Parents, don’t send your kids to Maryland to play football. Just don’t do it. It’s not a university, it’s a canker sore with a couple of dormitories strapped to its suppurating side. Don’t let your son so much as look at an application. At best he will get all the wrong lessons in manhood, take courses in deceit, and spinelessness. At worst he may wind up twitching on the ground, or even in a hospital issuing a death hiss. It’s not a safe place for athletes, or students. It’s a place for belly snakes. To quote Bette Davis, “What a dump.”
At Maryland, your son will not be in the care of responsible administrators, but rather sneaking infighters and influence peddlers who debase and dirty a university education. Whose combination of arrogance and lethal stupidity has made them a national laughingstock, yet who don’t even realize it. They have nothing to teach a young man except how to disgrace himself in public, and then look in the mirror and see handsome.
Does this description of the College Park salvage yard — I won’t dignify it with the term campus — sound harsh? To the ears of Jordan McNair’s parents, it doesn’t even begin.
A son died at Maryland. He died needlessly from heatstroke, at the age of 19, in the care of a vain football coach named DJ Durkin who demanded “blind trust,” and repaid it with cocksure incompetence. Who failed the quality control of any good high school team. But instead of relieving Durkin from a post for which he is so clearly unfit, Maryland’s fork-tongued regents spent months prevaricating and producing self-contradictory reports, and then buckled under to the money. Instead of firing the donor-pet Durkin, they effectively ousted university president Wallace D. Loh, who was nowhere near the scene of the crime.
It does not matter that Durkin is a passionate coach who was under complicated pressures. It does not matter that Loh and Athletic Director Damon Evans didn’t exercise oversight because they were so distracted by petty feuding. These are not causes. They are excuses.
“There will be no third chance for any of those involved to get this right,” said board chair James T. Brady at a news conference Tuesday.
Third chance? Third chance??? You mean you get a repeat when you kill a player? Someone, please, shake this man by the hair until the cotton falls out of his ears.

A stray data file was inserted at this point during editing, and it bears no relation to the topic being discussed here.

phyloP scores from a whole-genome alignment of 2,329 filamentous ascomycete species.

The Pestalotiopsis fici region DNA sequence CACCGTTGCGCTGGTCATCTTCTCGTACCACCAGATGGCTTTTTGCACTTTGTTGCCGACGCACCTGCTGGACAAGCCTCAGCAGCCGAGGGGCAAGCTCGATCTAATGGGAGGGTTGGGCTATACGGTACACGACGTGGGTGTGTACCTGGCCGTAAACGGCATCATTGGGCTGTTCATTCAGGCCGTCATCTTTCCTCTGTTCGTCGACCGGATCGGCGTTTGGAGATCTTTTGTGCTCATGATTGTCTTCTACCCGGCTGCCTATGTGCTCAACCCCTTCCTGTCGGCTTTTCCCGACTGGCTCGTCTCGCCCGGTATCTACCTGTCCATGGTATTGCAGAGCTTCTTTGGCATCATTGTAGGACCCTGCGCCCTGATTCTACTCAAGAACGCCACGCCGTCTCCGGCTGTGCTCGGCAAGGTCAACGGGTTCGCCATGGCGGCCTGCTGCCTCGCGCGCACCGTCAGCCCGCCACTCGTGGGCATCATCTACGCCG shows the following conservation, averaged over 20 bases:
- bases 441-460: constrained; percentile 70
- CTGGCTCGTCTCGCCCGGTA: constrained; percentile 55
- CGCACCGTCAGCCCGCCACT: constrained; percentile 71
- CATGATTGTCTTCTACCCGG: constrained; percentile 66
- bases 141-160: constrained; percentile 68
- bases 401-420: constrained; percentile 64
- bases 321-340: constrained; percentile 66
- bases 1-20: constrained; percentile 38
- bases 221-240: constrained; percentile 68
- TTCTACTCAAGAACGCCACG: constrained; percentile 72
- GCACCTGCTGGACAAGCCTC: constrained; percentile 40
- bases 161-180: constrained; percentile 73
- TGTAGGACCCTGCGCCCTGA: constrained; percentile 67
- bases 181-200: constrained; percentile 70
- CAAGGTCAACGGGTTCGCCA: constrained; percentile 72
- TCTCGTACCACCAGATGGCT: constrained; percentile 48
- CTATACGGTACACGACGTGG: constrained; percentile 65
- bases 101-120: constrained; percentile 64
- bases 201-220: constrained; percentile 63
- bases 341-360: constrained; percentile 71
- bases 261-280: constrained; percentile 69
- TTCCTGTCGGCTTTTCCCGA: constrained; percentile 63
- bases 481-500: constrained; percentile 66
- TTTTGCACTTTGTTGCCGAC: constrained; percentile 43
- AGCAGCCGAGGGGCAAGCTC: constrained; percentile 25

Jordan McNair never got his first chance. The regents would like to obfuscate blame for that, would like to behave as if running a large, overweight young man to the point of death in the heat was a tragic accident — as opposed to the entirely predictable outcome of brutality and negligence that it was.
McNair’s parents sent their son to play football at Maryland and expected the coaches to return him home a stronger young man. Instead what they got was a body in a coma, and then a coffin. There is no adequate recompense for that loss. But what was owed to the McNairs, first and foremost, was a statement by the Board of Regents that the loss of their son was entirely unacceptable.
Instead they got a diminution of his death. It doesn’t count. Durkin gets a do-over.
McNair’s father, Marty, felt “like I’ve been punched in the stomach and somebody spit in my face.”
Send your son to Maryland, and they will spit in yours, too. The regents insist that the practices of Durkin and his staff are simply the usual ones in a “big-time football program.” Big time? The panting throne sniffers at Maryland think that because Durkin worked as an assistant at Florida and Michigan, he is big time and can carry them to the top of the Big Ten. Do they see other conference programs that have killed players by over-stressing them in the heat lately?
Don’t send your son to Maryland. Don’t, because no one in the administration of that reeking junk heap knows what class, or excellence, or winning, or big time really is. They don’t know jack-all about real success. And they certainly don’t know how to put your son’s health ahead of their own oily self-interest. They don’t know how to value a young life, much less how to build a better team. They lack even the most basic morals or hint of backbone.
The irony is that they have turned the team they were so eager to preserve into a smoking ruin. There is a timeless axiom in sports: No one will play for a fraud. They will play for a recruiting cheat. They will play for a mean SOB. But they won’t play for a faker. They won’t give that last great measure of a commitment to a bogus, counterfeit imitation of a leader. Hence, no one will play for this program.
The players on the current roster know what really happened, and who was responsible, where the holes and evasions in those “reports” lie. They know who the unaccountable phonies and profiles in uncourage are, and how hollow Durkin’s platitudes are. The walkouts during Durkin’s first team meeting were just the boldest acts, the surface reflection of what boils underneath: the righteous refusal to give him their “blind trust” ever again.